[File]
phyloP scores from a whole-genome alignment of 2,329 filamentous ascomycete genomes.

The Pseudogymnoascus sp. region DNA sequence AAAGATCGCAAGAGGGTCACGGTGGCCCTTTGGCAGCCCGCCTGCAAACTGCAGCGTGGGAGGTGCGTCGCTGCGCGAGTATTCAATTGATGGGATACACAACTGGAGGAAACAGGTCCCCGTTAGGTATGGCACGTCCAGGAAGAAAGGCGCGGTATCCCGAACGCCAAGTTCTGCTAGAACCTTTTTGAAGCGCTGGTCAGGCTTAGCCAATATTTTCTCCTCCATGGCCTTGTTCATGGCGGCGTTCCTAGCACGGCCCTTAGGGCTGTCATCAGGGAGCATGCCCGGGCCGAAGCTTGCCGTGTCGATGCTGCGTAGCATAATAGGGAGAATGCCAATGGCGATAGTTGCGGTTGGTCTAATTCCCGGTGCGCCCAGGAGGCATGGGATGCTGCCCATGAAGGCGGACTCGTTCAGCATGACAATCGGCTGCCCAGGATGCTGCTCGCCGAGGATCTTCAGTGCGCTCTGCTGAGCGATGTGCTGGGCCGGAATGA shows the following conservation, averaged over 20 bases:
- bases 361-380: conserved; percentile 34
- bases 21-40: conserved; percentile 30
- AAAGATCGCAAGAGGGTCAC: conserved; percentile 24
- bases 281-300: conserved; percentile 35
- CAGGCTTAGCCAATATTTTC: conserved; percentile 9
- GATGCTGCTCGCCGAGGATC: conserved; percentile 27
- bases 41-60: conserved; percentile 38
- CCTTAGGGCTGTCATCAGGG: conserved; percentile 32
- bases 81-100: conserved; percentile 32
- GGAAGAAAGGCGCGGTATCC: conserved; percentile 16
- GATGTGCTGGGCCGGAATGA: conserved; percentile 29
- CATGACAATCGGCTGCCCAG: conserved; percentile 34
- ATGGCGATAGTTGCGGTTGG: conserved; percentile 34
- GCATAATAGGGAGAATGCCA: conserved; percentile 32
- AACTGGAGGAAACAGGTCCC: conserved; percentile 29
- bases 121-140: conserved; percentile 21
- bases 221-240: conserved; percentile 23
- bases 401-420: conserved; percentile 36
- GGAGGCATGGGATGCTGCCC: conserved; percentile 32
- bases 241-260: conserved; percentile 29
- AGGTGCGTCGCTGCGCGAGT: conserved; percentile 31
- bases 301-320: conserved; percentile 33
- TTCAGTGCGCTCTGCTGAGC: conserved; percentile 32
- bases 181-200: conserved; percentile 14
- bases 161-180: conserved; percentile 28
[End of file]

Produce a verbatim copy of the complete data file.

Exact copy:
phyloP scores from a whole-genome alignment of 2,329 filamentous ascomycete genomes.

The Pseudogymnoascus sp. region DNA sequence AAAGATCGCAAGAGGGTCACGGTGGCCCTTTGGCAGCCCGCCTGCAAACTGCAGCGTGGGAGGTGCGTCGCTGCGCGAGTATTCAATTGATGGGATACACAACTGGAGGAAACAGGTCCCCGTTAGGTATGGCACGTCCAGGAAGAAAGGCGCGGTATCCCGAACGCCAAGTTCTGCTAGAACCTTTTTGAAGCGCTGGTCAGGCTTAGCCAATATTTTCTCCTCCATGGCCTTGTTCATGGCGGCGTTCCTAGCACGGCCCTTAGGGCTGTCATCAGGGAGCATGCCCGGGCCGAAGCTTGCCGTGTCGATGCTGCGTAGCATAATAGGGAGAATGCCAATGGCGATAGTTGCGGTTGGTCTAATTCCCGGTGCGCCCAGGAGGCATGGGATGCTGCCCATGAAGGCGGACTCGTTCAGCATGACAATCGGCTGCCCAGGATGCTGCTCGCCGAGGATCTTCAGTGCGCTCTGCTGAGCGATGTGCTGGGCCGGAATGA shows the following conservation, averaged over 20 bases:
- bases 361-380: conserved; percentile 34
- bases 21-40: conserved; percentile 30
- AAAGATCGCAAGAGGGTCAC: conserved; percentile 24
- bases 281-300: conserved; percentile 35
- CAGGCTTAGCCAATATTTTC: conserved; percentile 9
- GATGCTGCTCGCCGAGGATC: conserved; percentile 27
- bases 41-60: conserved; percentile 38
- CCTTAGGGCTGTCATCAGGG: conserved; percentile 32
- bases 81-100: conserved; percentile 32
- GGAAGAAAGGCGCGGTATCC: conserved; percentile 16
- GATGTGCTGGGCCGGAATGA: conserved; percentile 29
- CATGACAATCGGCTGCCCAG: conserved; percentile 34
- ATGGCGATAGTTGCGGTTGG: conserved; percentile 34
- GCATAATAGGGAGAATGCCA: conserved; percentile 32
- AACTGGAGGAAACAGGTCCC: conserved; percentile 29
- bases 121-140: conserved; percentile 21
- bases 221-240: conserved; percentile 23
- bases 401-420: conserved; percentile 36
- GGAGGCATGGGATGCTGCCC: conserved; percentile 32
- bases 241-260: conserved; percentile 29
- AGGTGCGTCGCTGCGCGAGT: conserved; percentile 31
- bases 301-320: conserved; percentile 33
- TTCAGTGCGCTCTGCTGAGC: conserved; percentile 32
- bases 181-200: conserved; percentile 14
- bases 161-180: conserved; percentile 28